End reproductive coercion

Access to abortion care underpins women and girls’ reproductive health. And yet around Europe and Central Asia, they are faced with obstacles that threaten their safety, dignity and freedom. Governments and the international community should work to safeguard the right of women and girls to lead free and safe reproductive lives without discrimination and coercion.

abortion care IPPF EN
Resource

| 06 August 2020

End reproductive coercion

Access to abortion care underpins women and girls’ reproductive health. And yet around Europe and Central Asia, they are faced with obstacles that threaten their safety, dignity and freedom. Governments and the international community should work to safeguard the right of women and girls to lead free and safe reproductive lives without discrimination and coercion.

italy protest
Resource

| 02 July 2020

Italian activists win on abortion care

Abortion in Italy was legalized in 1974. It was the result of a power struggle for safe abortion between the women’s movement, conservative forces and the Vatican. The text of the Law (N 194) seems liberal and quite progressive but in reality, the feminist victory was not enough to ensure women’s access to care. Activists have been fighting for a long time to make sure women and girls in Italy have access to safe, dignified, and timely abortion care.  At the moment, women who access medical abortion in Italy are forced to be admitted in the hospital for three days, following outdated national guidelines. On June 21, 7000 grassroots activists gathered in Perugia to ask for the respect of sexual and reproductive rights for all in Italy. “We see a terrible backlash against sexual and reproductive health and rights (SRHR). Women and men of every age demand to get what is written in our laws and want health care based on scientific evidence" said Marina Toschi, gynecologist and member of the Pro Choice RICA Network. And today activists gathered in front of the Health Ministry in Rome to ask for changes so that women could access medical abortion easier and be treated as out-patients as is the case in most European countries. “Accessing medical abortion in Italy is incredibly complicated. In France GPs and midwifes can deliver it in their private practice. In Portugal it can be done in ‘health centres’, where they give you the pills with guidance and send you home, knowing that you can always come back and in case of problems. We are wondering why is it so complicated in Italy?" continued Marina Toschi. Activists have been heard. The Minister for Health has asked that the guidance on providing medical abortion be changed so that women can access it easier.  Sandra Zampa, the Undersecretary at the Ministry of Health, has promised that these guidelines will be changed in the next month, adding: "The law [on abortion] is still under attack. We are a country that evidently has not yet digested, metabolized the abortion law N 194, and so at the first opportunity we try to put everything into question. And always at the expense of women". Next on the agenda for change Italian activists are also asking the government for free contraceptive care. Currently, only a few regions cover some costs for contraception for a few women, but this should be homogenized throughout the country. Contraceptive freedom should not depend on which country you live in, nor should it depend on your income. Women in Italy have been carrying for too long the financial burden of family planning. Access to contraception for all women in Italy is a matter of social justice and a prerequisite for achieving gender equality. Activists have gathered 80.000 signatures in support of this change. IPPF EN is proud to stand with Italian activists and support their continuous efforts to ensure that women and girls live free reproductive lives. Photo credit: Diana Crocetti Resources Press release RICA. Video of meeting between activists and the Ministry of Health on July 2. More on abortion care in Italy.   EPF Contraception Atlas 2019.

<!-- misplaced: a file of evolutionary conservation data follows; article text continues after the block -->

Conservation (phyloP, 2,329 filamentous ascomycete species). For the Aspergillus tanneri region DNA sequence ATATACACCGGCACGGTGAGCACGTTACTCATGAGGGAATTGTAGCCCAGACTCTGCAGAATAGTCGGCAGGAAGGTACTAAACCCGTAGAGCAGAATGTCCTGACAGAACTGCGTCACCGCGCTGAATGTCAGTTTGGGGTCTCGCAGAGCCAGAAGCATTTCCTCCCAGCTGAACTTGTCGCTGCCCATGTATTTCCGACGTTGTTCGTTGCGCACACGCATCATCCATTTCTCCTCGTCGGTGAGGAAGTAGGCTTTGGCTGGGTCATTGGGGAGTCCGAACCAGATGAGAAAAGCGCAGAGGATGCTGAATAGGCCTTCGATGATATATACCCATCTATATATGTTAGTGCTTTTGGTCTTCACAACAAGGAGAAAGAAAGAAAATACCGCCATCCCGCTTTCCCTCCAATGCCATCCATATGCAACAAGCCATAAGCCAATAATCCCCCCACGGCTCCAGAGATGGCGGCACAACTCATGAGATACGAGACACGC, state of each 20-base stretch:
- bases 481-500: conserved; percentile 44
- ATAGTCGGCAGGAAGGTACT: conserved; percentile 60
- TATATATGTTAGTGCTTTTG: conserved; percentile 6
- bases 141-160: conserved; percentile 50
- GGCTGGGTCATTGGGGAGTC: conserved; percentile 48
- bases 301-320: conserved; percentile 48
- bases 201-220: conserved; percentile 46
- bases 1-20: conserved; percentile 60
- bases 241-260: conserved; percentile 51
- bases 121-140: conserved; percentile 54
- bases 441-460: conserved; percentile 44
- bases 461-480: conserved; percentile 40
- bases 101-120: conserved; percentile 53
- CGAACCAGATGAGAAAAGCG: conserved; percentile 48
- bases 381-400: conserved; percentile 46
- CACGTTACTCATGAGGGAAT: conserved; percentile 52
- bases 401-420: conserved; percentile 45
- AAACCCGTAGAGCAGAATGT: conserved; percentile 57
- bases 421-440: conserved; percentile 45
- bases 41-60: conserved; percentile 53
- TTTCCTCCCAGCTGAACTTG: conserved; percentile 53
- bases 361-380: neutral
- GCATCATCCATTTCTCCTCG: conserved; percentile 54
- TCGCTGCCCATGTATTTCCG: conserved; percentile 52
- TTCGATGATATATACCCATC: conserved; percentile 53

italy protest
Resource

| 02 July 2020